We Carry The Load - Curt Haworth’s Cyborg Dreams
by Rhonda Moore
What from the past do we woefully lose or yearnfully mourn while moving toward the future? Is this loss worthwhile? Curt Haworth’s Cyborg Dreams presents these questions for our consideration. Reptilian beings access sense memories from the past to create allegorical illustrations of remembrance, regret, recognition, and resignation.
Haworth’s cast, including Kaijo Caggins, Amalia Colon-Nava, Andrew Smith, and Kayliani Sood, are pre-set and present as amorphous shape-structures. One is draped and clinging to the rungs of a downstage right ladder, while a couple exchange cuddles in an upstage corner. Another dancer rests in a fetal position on the floor, far from the audience. Each character seems to have a specific role – guide and follower, or elder and younger. The physicality of the dancers speaks volumes: one approaches another, indicating the way to proceed, and the invitation is physically virtuosic, challenging the space in every possible way. Hayworth’s dancers access changes of every kind, creating a rollerball of possibilities in time, space, place, role, and intention. The interplay between these contexts emphasizes the importance of past, present, and future in Cyborg Dreams.
The dancers breathe life and credibility to the cyborg universe with thrusting, popping, tapping, slashing, and wringing movement variations that create onstage storms. Spectacular athleticism is a major component of Cyborg Dreams, be it through the use of sultry, slinky, serpentine movement, or fiery and explosive arm and leg extensions that resculpt the dancers’ bodies and manipulate the surrounding space. The cast are all skillful movers, all interpreting this “next world” with palpably emotional stage presence.
Cyborg-robotic modes of being are evidenced not only in movement but in sound. Dancers undergo states of transformation both physically and verbally, uttering words that reference the past, while physically demonstrating phases of transformation with bodies “hiccuping” between stillness and motion in a sort of war between the self and outside forces. Isolated body parts mimic the sound and rhythm of hurled-out words–words of affirmation/negation, acceptance/denial, being/non-being. The result is a curious cross between a robot and a human undergoing realignment or reprogramming towards some sort of inevitable reality, while obstinately reaching back to cling to and hopefully embrace the instinctive responses of the reptilian, protection-triggered brain.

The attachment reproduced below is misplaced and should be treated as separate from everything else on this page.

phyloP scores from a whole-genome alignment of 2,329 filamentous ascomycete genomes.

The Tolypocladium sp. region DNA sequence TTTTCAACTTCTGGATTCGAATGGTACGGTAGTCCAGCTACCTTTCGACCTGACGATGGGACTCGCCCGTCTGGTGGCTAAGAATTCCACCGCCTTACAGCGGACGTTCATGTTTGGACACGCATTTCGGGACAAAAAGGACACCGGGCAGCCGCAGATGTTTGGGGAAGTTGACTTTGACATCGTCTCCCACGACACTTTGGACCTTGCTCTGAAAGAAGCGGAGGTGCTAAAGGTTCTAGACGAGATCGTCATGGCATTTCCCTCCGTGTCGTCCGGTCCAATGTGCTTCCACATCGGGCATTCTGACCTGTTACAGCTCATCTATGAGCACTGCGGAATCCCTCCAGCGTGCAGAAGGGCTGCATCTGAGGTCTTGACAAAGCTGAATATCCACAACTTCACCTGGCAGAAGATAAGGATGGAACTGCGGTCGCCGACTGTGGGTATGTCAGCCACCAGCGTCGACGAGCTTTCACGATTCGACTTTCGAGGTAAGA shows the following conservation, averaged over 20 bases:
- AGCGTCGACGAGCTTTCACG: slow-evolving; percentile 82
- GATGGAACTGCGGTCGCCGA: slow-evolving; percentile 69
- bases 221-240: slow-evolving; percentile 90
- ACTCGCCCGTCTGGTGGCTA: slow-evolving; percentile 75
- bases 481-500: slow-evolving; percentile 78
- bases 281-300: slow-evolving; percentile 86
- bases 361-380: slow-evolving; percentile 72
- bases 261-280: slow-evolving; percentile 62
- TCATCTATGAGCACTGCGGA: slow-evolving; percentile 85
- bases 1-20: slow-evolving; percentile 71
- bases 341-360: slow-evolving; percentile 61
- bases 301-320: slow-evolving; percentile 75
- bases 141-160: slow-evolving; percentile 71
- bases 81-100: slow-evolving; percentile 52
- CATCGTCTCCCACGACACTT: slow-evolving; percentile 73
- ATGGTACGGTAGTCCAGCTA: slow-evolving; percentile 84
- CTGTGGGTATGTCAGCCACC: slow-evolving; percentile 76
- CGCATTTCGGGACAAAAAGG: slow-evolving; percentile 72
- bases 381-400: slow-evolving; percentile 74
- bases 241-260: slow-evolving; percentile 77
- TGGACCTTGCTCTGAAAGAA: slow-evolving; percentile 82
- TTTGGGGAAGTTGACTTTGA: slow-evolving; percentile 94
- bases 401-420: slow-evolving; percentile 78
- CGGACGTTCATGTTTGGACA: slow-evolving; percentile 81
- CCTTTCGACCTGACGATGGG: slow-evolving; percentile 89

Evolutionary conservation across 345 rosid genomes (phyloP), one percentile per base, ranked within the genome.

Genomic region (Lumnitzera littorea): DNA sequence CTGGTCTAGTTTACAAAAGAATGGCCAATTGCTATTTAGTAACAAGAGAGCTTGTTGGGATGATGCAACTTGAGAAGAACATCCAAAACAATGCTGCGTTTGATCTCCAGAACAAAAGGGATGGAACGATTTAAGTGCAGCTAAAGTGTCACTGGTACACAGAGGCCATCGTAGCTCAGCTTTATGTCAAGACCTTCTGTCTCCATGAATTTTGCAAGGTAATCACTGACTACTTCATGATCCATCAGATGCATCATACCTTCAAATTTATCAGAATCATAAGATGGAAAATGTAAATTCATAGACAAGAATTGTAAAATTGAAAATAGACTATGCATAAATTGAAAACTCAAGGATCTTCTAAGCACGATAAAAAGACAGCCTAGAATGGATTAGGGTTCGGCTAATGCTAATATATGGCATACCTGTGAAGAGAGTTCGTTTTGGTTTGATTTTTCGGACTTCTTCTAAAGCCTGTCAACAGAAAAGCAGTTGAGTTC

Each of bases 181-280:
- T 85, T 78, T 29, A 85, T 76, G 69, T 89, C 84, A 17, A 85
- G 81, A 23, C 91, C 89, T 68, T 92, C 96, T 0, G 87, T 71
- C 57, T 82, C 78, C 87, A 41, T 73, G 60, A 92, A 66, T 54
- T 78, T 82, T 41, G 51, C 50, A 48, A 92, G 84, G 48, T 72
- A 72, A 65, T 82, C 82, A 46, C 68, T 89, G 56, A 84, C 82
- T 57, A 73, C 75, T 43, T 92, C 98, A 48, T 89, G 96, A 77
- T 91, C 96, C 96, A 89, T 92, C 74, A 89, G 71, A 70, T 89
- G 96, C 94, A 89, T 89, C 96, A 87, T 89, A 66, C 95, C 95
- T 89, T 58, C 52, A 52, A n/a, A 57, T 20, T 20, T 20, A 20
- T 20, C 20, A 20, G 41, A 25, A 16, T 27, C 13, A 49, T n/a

Cyborg Dreams creates a polyphony drawn into the space with visual lines and sparse, halting words. The intentional, harmonious physical cacophony provides an intense through-line to recognizing and then accepting how both pain and pleasure can entertain, attack, and wrestle within all minds and bodies. The dancers’ repeated movement phases, fluctuating between highly active and then restorative recuperation, create continual play with past and present, physically illustrating what it can mean to be caught in the in-between.
Soundscape crafter Tim Motzer’s compelling use of electronics fills the Icebox space, creating a panorama of sound spanning from dark to light, making Cyborg Dreams a rich landscape of spectacular and intentional sound. The movement reminds us of where we were, are, and may be going.
Curt Haworth: Cyborg Dreams - Icebox Space, September 23, 26, 29 Fringe Festival 2023
By Rhonda Moore
November 12, 2023